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Continuous laplacian random variable

Asked by John Agkali

John Agkali (view profile)

on 29 May 2013

I want to plot the outcomes of a Laplacian random Variable when i have the type : A>=sqrt(sigma^2/2)*ln(1/0.01) with sigma=1.I understand what i need to plot but i can not understand that how can I present discrete values for 50 trials ..?Could anyone suggest me how can I do it ?

Thanks!

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John Agkali

John Agkali (view profile)

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1 Answer

Answer by Tom Lane

Tom Lane (view profile)

on 30 May 2013
Accepted answer

Take a look at this:

sigma = 1;
p = rand(10000,1);
A=sqrt(sigma^2/2)*log(1./p);
hist(A,100)

I'm not sure if it's what you want. It uses random P in place of the 0.1 value from your expression. Otherwise it uses that expression to generate random numbers, and makes a histogram of them. Notice that I use "./" to perform division on every element of P.

Perhaps you can figure out how to present the result of 50 trials by looking at this.

8 Comments

Tom Lane

Tom Lane (view profile)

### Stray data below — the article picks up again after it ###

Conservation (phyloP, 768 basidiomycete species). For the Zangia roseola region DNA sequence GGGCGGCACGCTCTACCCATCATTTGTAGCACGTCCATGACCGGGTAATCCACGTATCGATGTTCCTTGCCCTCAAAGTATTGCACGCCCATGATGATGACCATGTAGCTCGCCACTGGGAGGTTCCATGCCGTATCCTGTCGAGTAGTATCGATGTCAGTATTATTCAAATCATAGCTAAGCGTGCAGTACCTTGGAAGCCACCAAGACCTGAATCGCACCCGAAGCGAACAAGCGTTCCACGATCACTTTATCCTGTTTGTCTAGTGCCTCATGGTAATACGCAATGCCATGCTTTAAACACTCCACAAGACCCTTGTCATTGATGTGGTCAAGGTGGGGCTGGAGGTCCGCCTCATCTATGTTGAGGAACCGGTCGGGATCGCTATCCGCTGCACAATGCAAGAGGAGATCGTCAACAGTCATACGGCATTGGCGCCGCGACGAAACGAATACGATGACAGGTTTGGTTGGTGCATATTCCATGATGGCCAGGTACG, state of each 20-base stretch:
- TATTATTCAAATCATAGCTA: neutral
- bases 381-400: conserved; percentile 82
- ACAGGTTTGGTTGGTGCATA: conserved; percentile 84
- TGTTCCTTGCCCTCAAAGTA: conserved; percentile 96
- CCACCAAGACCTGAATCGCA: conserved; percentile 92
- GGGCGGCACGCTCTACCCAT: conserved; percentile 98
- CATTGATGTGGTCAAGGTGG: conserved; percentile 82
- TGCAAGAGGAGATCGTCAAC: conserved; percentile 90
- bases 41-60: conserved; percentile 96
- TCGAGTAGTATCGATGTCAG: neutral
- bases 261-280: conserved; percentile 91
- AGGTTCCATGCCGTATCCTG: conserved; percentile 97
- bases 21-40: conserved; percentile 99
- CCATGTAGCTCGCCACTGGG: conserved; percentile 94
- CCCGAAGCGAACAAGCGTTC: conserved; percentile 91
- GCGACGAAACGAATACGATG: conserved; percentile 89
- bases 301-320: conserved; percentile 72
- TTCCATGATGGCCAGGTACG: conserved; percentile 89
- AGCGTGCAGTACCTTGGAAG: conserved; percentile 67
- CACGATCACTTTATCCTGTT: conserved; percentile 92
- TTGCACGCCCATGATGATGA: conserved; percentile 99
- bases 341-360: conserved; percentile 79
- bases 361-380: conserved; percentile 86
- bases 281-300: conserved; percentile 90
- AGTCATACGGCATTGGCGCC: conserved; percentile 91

on 5 Jun 2013

You need to find some way to get either a positive or a negative sign. This is one way. It produces the result +1 when its input is positive, and -1 when its input is negative.

John Agkali

John Agkali (view profile)

on 8 Jun 2013

The first code segment that you gave me, the one with function hist in it, could you briefly tell me what a histogramm represents ? How can i "decode" its meaning ? And for what purposes is used ?

For example,if I hist the function in the second code segment that you sent me, hist(A), what can I describe about that ? Is there something very important about histogramm I should know ?

Thank you!!

Tom Lane

Tom Lane (view profile)

on 9 Jun 2013

The image you posted showed each trial as a dot, plotted with a line connecting it to zero. That works fine with the 50 or so trials you have.

I had lots of trials so I made a histogram. It counts the number of trials in each of several bins, and draws a bar of that height. So the heights of the bars give a picture of the distribution of points across bins. It may be this is not important for what you are trying to do.

Tom Lane

Tom Lane (view profile)

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